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New Group Linking Climate Change with Systemic Racism
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New Group Linking Climate Change with Systemic Racism

Dayenu stresses environmental justice ahead of Election Day.

A demonstrator holds a poster in front of the U.S. Capitol during a climate protest in Washington last year.
Eva Hambach/AFP via Getty Images
A demonstrator holds a poster in front of the U.S. Capitol during a climate protest in Washington last year. Eva Hambach/AFP via Getty Images

A new national Jewish group dedicated to tackling the climate crisis is emphasizing the connections between racial injustice and a degraded environment.

Minority communities, says Rabbi Jennie Rosenn, founder and CEO of the new group, Dayenu, “are more likely to have polluting industries close by, less access to cooling in extreme heat, and significantly limited access to quality medical care.”

Launched one month before George Floyd’s killing in police custody led to weeks of demonstrations against police brutality and racial injustice, Dayenu aims to link the issues in its push for clean energy and a “Just Green Recovery” — a pledge by the presidential candidates to rebuild the world after the coronavirus so that it is more just and sustainable rather than supporting the coal and gas industries.

“We want an economy that runs on 100 percent clean energy,” said Phil Aroneanu, Dayenu’s chief strategy officer. “Iceland has done it and some other countries are working towards that. The coal industry is dead and the question is whether we are transitioning from coal to gas or to renewables … such as wind, solar, paddle power and batteries.”

Dayenu’s emphasis on “climate justice” is a response to studies showing, for example, that adverse links between air pollution and preterm birth or low birth weight are highest for babies born to black mothers. A meta-analysis in the journal of the American Medical Association confirmed the correlation and concluded that the damage to babies’ health will continue to grow as climate change worsens.

The climate crisis disproportionately impacts “those who have been historically marginalized: people living in the global south, in poverty, in particularly vulnerable areas, and people who experience racism and other kinds of bigotry,” Rabbi Rosenn told The Jewish Week.

Noting that Dayenu is Hebrew for “enough,” Rabbi Rosenn said the name was chosen because it says “we have had enough with this destruction and being on the path that is neither just nor sustainable,” and it is also saying “we have enough” in terms of the “science, technology and capacity to ensure a just and sustainable world so all can have enough.”

Dayenu founder and CEO Rabbi Jennie Rosenn: The climate crisis disproportionately impacts “those who have been historically marginalized.”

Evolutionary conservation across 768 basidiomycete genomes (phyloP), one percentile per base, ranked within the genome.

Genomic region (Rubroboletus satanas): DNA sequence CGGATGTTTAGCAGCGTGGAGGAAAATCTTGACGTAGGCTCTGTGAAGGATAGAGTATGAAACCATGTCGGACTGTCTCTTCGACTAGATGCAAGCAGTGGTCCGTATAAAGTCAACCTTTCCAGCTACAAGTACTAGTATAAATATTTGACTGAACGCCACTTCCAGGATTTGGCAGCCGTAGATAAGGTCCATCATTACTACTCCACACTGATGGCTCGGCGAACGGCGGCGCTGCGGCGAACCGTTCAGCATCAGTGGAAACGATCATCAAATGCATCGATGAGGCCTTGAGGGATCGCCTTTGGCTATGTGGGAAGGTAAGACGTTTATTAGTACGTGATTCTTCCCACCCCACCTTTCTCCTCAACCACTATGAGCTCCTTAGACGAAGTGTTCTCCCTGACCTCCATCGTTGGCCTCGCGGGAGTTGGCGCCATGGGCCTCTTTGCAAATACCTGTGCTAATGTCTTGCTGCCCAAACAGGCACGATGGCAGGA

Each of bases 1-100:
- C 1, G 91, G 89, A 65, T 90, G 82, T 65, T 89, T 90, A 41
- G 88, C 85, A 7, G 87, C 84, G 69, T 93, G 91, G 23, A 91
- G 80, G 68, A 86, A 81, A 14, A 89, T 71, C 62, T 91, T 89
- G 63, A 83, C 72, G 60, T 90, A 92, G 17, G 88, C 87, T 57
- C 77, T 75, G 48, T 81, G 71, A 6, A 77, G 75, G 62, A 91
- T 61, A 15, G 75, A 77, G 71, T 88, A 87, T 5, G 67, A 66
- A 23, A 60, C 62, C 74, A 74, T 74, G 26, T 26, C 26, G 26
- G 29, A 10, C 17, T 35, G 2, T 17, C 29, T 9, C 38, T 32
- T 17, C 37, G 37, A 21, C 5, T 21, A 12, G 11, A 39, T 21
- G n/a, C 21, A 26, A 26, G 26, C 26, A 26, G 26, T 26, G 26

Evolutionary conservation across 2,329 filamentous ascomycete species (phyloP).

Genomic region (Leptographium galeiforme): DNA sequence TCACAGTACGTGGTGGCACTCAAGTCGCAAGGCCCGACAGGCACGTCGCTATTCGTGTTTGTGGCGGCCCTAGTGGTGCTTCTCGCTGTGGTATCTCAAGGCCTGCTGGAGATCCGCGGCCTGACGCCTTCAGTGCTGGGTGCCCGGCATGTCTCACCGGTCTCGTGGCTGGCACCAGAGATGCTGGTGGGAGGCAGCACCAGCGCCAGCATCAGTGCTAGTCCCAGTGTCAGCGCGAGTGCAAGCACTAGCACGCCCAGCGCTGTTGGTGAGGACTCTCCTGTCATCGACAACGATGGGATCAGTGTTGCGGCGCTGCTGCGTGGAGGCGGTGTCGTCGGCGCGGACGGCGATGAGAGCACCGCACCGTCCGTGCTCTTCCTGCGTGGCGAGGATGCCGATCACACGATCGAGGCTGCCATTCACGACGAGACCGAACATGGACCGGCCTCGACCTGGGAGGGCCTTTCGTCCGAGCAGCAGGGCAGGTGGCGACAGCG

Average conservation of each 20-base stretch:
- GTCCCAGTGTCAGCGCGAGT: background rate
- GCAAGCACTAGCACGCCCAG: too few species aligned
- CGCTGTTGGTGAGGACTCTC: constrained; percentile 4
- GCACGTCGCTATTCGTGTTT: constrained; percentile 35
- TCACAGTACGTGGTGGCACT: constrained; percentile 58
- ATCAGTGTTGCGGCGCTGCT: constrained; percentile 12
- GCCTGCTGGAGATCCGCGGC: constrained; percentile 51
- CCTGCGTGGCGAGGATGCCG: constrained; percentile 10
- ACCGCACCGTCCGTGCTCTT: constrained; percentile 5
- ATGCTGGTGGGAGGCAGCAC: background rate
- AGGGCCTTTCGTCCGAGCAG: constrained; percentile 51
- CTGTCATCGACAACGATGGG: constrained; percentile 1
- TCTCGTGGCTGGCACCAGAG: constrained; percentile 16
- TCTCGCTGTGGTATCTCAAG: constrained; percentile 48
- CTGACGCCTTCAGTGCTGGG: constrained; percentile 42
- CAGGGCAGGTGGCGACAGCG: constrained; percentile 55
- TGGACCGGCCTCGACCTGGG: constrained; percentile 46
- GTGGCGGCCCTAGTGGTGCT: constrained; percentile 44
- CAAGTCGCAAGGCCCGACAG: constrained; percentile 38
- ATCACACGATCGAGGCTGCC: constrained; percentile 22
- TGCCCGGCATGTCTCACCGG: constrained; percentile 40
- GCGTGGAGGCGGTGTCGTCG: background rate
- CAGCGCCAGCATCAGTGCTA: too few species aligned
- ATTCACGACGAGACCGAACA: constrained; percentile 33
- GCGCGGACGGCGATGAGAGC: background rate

Dayenu is joining several grassroots Jewish environmental groups currently at work on the issue, among them Hazon, Jewish Earth Alliance and Jewish Climate Action Network (JCAN). Adrienne Leveen, a co-founder of JCAN-NYC, said Dayenu will “help connect grassroots Jewish climate groups with a larger national movement focused on climate justice.”

Dayenu is getting out its message through what it calls Dayenu Circles, small groups of five to 10 people who meet monthly to engage in Dayenu-led climate campaigns. The first one has been established by 15 members of Congregation Beth Elohim, a Reform synagogue in the Park Slope section of Brooklyn. Lisa Cowan, the group’s leader, said they are participating in Dayenu’s Just Green Recovery campaign and are “thrilled to have this new pathway to advocate for climate solutions.”

Rabbi Jonah Pesner, director of the Reform movement’s Religious Action Center, said his organization is “working closely with Dayenu to mobilize Reform Jewish voters to address this issue.”   

Presumptive Democratic presidential nominee Joe Biden has said that if elected he would elevate the issue of climate change and consider it a national security priority. He has outlined a plan, what he calls a “Clean Energy Revolution,” to address what he said is “a grave threat” so that the U.S. can “lead the world in addressing the climate emergency.”

President Donald Trump has widely rolled back measures meant to address climate change. When U.S. government scientists released their latest volume of the National Climate Assessment, Trump rejected its central finding that emissions of carbon dioxide are caused by human activities and causing lasting economic damage. He has also begun the yearlong process of withdrawing the U.S. from the Paris climate treaty that has been signed by nearly all nations to reduce fossil fuel emissions. He called it flawed, said it protects polluters and is too costly. In addition, he has moved to weaken fuel economy standards for cars.

Dayenu hopes that climate will be a factor in the coming election. A majority of Americans (63 percent) report seeing the effects of climate change in their own communities, according to the Pew Research Center, and 60 percent said they believe it is a threat to the well-being of the United States — as high a figure as in any Pew survey going back to 2009. Fully 65 percent believe the federal government should do more — including more than half of Republicans and an overwhelming number of Democrats.

“Solar energy is the cheapest form of energy and the reason we still burn oil and gas is because we have the infrastructure and the companies running them don’t want to close them down because of shareholder value,” said Aroneanu. “The technology [for clean energy] is there, what is lacking is the political will and investment in clean energy infrastructure. There are tax credits that are about to expire for solar and wind that Congress is considering continuing. We have to invest money up front to get a good return later.”

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